Author Topic: What are we reading?  (Read 591176 times)

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Offline bob48

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Re: What are we reading?
« Reply #3600 on: March 28, 2017, 08:26:22 AM »
Yeah. I have read it. Very spooky indeed. Gave me the chills a couple of times.
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Offline Gusington

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Re: What are we reading?
« Reply #3601 on: March 28, 2017, 11:34:14 AM »
Well that settles it. Good enough for you Sir is more than adequate for me. Was it a quick read? My hardback copy is 600+ pages but if it's good I don't mind.
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Offline bob48

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Re: What are we reading?
« Reply #3602 on: March 28, 2017, 11:48:19 AM »
Once I started getting into it, I couldn't put it down.

If you read it in a room by yourself, I guarantee you'll end up in a chair which does not have a door or window behind it......
'We few, we happy few, we band of brothers'

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Recombobulate the discombobulators!

Offline Gusington

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Re: What are we reading?
« Reply #3603 on: March 28, 2017, 11:49:25 AM »
Oh dear...now I gotta read it 💀
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Offline bob48

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Re: What are we reading?
« Reply #3604 on: March 28, 2017, 11:50:47 AM »
Mwhahahahaha >:D
'We few, we happy few, we band of brothers'

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Offline Gusington

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Re: What are we reading?
« Reply #3605 on: March 28, 2017, 11:54:03 AM »
I am titillated!
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Offline Gusington

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Re: What are we reading?
« Reply #3606 on: March 28, 2017, 08:16:06 PM »
Officially have begun The Historian by Elizabeth Kostova.
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Online JasonPratt

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Re: What are we reading?
« Reply #3607 on: April 03, 2017, 07:08:18 AM »
So, in accordance with my continuing 1:5 plan, where I work in 1 page of strictly "fun" reading for 5 pages of "research/study" reading (also sometimes fun), I recently finished Mark Sumner's The Prodigal Sorcerer, the next book in the very-loose-series of original Magic: the Gathering novels published by Harper-Prism -- basically the books before Wizards of the Coast (MtG's ip owner) took more direct control of the intellectual property to restart the series in a much more continuity-building fashion.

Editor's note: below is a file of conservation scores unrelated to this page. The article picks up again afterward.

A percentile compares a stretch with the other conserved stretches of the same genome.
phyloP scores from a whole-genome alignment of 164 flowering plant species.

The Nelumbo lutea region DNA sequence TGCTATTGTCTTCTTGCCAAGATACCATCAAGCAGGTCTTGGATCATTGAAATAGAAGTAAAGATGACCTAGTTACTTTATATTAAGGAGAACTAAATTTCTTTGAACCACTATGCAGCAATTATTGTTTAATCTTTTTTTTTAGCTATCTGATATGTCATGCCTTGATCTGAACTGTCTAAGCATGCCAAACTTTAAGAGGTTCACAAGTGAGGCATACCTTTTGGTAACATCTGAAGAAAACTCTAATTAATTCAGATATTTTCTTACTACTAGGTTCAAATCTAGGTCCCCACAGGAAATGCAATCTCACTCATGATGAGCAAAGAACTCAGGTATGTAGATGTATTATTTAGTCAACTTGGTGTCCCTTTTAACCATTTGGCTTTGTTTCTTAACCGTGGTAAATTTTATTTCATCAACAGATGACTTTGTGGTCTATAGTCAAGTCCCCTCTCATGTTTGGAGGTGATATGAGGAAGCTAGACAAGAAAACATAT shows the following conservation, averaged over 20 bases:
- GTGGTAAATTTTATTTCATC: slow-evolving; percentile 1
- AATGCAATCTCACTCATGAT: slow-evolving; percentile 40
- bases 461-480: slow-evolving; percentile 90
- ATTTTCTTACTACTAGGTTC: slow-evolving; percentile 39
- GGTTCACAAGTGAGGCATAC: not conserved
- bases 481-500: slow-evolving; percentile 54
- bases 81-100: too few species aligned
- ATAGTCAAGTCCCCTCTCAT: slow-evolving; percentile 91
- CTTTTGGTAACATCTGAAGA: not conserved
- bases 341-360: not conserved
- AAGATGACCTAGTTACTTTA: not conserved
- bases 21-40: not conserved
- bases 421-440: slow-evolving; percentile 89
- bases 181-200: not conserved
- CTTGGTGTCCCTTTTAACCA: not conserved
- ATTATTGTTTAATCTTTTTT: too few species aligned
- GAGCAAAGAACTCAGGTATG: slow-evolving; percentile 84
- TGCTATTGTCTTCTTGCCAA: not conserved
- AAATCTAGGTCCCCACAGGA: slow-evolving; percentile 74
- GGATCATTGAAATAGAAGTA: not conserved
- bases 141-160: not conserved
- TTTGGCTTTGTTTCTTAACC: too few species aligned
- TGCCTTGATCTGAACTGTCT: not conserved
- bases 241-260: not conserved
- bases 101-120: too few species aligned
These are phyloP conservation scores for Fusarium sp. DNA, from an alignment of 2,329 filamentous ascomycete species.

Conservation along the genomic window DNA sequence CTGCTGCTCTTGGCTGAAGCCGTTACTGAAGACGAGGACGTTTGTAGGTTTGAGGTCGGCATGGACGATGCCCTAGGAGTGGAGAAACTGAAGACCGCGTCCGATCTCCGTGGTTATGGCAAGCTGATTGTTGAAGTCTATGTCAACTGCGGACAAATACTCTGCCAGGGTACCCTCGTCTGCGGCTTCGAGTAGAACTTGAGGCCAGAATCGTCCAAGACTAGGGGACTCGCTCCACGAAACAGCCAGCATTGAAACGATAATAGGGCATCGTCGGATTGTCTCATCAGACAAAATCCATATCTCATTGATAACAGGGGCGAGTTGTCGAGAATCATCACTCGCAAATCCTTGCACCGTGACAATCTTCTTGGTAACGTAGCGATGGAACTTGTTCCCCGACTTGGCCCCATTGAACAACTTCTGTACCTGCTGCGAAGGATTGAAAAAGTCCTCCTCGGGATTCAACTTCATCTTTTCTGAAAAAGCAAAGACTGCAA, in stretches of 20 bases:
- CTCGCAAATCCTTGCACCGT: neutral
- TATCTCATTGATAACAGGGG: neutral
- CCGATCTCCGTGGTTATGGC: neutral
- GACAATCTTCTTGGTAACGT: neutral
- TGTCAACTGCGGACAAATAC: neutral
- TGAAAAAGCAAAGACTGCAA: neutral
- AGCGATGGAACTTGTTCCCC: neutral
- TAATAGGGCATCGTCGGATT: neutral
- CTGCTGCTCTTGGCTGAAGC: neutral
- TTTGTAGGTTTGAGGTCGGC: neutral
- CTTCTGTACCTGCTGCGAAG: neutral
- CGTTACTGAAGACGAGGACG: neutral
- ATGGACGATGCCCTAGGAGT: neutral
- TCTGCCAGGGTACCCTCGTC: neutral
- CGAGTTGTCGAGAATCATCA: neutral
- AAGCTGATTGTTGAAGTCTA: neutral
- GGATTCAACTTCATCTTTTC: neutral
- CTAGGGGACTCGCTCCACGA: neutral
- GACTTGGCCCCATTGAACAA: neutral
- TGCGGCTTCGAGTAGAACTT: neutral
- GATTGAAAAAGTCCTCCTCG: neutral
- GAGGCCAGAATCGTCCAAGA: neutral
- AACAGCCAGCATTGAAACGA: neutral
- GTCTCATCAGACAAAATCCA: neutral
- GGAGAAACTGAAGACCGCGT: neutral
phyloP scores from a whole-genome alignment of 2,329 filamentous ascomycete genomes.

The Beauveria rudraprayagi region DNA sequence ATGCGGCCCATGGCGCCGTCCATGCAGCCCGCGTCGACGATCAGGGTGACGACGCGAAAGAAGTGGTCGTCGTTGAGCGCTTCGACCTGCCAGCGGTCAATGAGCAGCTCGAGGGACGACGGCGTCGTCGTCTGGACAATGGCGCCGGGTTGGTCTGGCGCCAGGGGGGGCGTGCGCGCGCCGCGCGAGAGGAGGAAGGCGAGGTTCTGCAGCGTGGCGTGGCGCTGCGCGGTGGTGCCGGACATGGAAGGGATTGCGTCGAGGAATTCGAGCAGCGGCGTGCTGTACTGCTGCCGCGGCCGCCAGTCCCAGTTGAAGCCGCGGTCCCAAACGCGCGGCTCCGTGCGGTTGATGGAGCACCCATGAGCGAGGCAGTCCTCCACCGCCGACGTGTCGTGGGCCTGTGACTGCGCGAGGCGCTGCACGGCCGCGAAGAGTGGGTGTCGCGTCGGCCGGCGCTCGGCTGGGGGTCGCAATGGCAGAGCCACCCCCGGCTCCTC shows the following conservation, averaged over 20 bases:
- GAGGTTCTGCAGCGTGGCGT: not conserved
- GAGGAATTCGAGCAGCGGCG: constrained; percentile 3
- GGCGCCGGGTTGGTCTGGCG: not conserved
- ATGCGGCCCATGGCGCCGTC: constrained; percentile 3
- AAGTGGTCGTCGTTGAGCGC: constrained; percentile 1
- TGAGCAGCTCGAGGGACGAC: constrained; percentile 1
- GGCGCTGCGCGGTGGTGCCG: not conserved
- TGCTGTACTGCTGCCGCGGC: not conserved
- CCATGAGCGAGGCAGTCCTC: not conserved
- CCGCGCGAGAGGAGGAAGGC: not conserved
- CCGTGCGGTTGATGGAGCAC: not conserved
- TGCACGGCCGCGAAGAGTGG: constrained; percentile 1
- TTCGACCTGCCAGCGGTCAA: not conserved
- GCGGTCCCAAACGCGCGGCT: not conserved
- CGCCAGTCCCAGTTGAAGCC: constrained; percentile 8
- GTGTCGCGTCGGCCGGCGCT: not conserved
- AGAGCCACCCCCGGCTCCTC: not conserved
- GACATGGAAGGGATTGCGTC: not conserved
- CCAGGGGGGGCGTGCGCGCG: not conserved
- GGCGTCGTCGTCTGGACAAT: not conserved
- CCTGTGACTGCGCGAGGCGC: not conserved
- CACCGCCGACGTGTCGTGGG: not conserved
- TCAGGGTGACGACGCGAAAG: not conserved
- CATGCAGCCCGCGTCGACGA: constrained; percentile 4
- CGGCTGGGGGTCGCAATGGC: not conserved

That's an especially important qualifier in this case, because this story has even fewer pretended connections to MtG than its predecessor The Cursed Land. That book, which served as a sort of prototype to "the Dark" storyline (a catastrophe plunges the world into hanging onto a thin thread of existence with the sun obscured), might have been pretty clearly an independent story originally with some MtG elements tacked onto the fringes, but it still had mana and some colored magic and Planeswalkers. This story reduces the MtG connections to a few cursory nods to famous artifact cards (classically famous now) which don't even get used in the story. I'd bet a Coke that the word "mana", nor even the concept of it, is never used in the story once.

But like the previous novel, the story is quite good! -- so, unless you're the type of person who insists a MtG novel be about, you know, MtG (and you're perfectly in your rights to insist on that since the story is marketing itself to fans of MtG as a selling point), then you'll probably like it. Even if the titular prodigal sorcerer, though plot-important, isn't a main character, and doesn't behave at all like the card (either in personality or ability), and only gets around to looking like the card at the end of the story for a few scenes in a way (literally a "fashion" even) that's completely superficial.

As an aside, for those who recall me tracking this issue, of the two MtG cards featured on the back, one is of course the Prodigal Sorcerer (with its text largely obscured, probably by an accident of design but conveniently in this case). What's the other card?

A swamp.

One of the five basic lands. That's it. Because there's a swamp in the story.  L:-) The cover-art marketing for this series so far is ludicrous. The front cover is even funnier, because obviously the artist asked what the sentient reptilian race in the story is supposed to look like, and got a note that said they have traits of snakes and iguanas and lizards and geckos and, uh, those things like alligators with the long snouts I guess. (Gharials.) So the artist simply put all those animals in clothes standing around separately in the background!

I did say the novel itself was quite good, right? The goofiness of various marketing factors shouldn't be allowed to obscure this (even though fun to talk about). It isn't especially action packed, so again readers insisting on that will be disappointed; but for a short book (309 physically small pages with relatively large font) it's packed instead with a colorful cultural/political plot. The big betrayals can be seen developing long before they strike, but the author seems to realize he can expect experienced readers to pre-plot this and so writes up to their expectations rather than trying to trick them. The story isn't nearly as grimdark as the first four books, or even as the previous one, although a rape threat develops toward the end (kind of out of plot nowhere though it makes sense in context). And the author takes advantage of a situation to throw a final-third twist on reader expectations about a developing romance (not related to the rape threat, btw.) There's a drug-addiction plot element, too.